I feel bad for Rockwell. Or for his memory, at least. I don't think he gets the respect he deserves. First, he has chops. His paintings are good. But he also earns a place in my imaginary Big Book of Great American Artists for his capturing the minutiae of middle America's daily life. Time stands still. These are snapshots done as paintings, telling stories with their details. Yeah, it's a little bougie but don't hate. You want the other side of the coin, go ground yourself in some Dorothea Lange.
He was famous for his Saturday Evening Post covers (all--and I mean ALL--of which were on display at the Crocker), and this is how he made his dollar-dollahs. It's easy to dismiss him as too commercial for his ties to the magazine. But looking at all of the art he produced over 47 years for the periodical, it's a wonder to see the styles and the attitudes and the concerns of the country changing before your eyes. When he was finished at the Evening Post, Look Magazine allowed him to take on social issues, as he was way more progressive than the Evening Post would allow. For example, The Problem We All Live With. Rockwell was a pretty liberal guy for his times. Betcha didn't realize that.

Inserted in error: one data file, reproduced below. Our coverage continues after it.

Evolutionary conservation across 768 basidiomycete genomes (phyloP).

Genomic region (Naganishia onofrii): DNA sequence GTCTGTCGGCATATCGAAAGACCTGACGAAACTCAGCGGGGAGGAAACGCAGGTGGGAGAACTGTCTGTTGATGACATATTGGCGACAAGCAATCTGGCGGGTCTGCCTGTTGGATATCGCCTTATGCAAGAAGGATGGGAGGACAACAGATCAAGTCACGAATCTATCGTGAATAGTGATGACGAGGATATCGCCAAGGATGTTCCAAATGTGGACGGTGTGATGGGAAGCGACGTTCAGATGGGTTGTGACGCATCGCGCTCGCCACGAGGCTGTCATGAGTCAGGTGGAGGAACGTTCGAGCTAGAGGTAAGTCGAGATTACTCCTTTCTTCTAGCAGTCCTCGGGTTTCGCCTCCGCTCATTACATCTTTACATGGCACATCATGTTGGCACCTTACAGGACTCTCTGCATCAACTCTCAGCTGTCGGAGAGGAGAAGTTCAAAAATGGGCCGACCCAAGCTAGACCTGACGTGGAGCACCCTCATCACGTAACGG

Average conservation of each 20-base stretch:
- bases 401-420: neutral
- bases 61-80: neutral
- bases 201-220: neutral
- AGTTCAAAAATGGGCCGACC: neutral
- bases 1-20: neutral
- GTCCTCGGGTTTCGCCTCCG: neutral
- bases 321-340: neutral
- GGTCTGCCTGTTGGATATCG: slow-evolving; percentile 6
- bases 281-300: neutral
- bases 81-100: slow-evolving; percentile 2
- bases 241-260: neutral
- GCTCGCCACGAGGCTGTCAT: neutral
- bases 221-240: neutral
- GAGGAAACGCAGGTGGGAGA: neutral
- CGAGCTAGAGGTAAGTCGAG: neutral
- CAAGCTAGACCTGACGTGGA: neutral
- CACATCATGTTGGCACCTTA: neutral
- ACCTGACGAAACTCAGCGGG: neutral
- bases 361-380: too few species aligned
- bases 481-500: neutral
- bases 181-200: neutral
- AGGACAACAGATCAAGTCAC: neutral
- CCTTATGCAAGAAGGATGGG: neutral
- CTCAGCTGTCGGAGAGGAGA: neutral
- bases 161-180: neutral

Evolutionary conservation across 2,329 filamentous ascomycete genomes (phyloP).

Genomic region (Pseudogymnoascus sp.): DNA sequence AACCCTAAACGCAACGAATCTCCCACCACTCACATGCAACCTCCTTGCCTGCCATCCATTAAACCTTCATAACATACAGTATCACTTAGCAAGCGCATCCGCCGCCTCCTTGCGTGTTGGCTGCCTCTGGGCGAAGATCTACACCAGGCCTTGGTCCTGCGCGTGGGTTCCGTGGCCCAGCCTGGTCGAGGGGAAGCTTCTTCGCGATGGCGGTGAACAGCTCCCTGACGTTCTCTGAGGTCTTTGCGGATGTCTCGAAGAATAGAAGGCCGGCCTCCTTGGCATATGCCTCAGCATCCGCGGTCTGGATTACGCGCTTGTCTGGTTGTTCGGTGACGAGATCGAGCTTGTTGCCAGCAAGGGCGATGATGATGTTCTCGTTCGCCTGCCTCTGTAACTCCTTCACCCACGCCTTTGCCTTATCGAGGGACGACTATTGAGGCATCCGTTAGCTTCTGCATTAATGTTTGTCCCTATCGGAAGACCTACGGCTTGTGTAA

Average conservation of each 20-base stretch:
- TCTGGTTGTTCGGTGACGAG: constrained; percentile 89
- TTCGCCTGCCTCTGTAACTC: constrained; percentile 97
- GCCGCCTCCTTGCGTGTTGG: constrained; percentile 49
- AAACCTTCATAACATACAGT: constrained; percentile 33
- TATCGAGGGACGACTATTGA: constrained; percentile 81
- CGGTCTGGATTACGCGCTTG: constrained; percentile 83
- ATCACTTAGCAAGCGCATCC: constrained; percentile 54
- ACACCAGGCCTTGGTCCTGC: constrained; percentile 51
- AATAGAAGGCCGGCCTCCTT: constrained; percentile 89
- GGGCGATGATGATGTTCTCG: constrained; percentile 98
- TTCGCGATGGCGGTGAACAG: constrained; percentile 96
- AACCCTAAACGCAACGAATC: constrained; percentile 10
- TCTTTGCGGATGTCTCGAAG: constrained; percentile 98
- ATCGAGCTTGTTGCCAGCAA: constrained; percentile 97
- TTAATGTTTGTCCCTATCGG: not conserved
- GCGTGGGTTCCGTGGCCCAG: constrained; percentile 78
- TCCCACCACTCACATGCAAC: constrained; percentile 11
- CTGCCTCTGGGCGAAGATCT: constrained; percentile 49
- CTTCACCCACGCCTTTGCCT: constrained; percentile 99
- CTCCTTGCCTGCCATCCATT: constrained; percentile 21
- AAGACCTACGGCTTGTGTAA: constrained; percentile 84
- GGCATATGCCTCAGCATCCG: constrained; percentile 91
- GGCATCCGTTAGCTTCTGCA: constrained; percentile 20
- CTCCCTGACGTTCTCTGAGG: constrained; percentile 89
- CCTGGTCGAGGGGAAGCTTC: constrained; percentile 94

I came away from the exhibit with mad respect for Mr. Rockwell. I don't care what the critics say.
Thankfully I got this snap in before the guard found me. Here's Rockwell posing his dog Butch for a study for the painting Going and Coming. You can see more charming shots of Rockwell working with dogs here. Go check the link! You won't regret it!
Of course the circus dog in the ruff got me.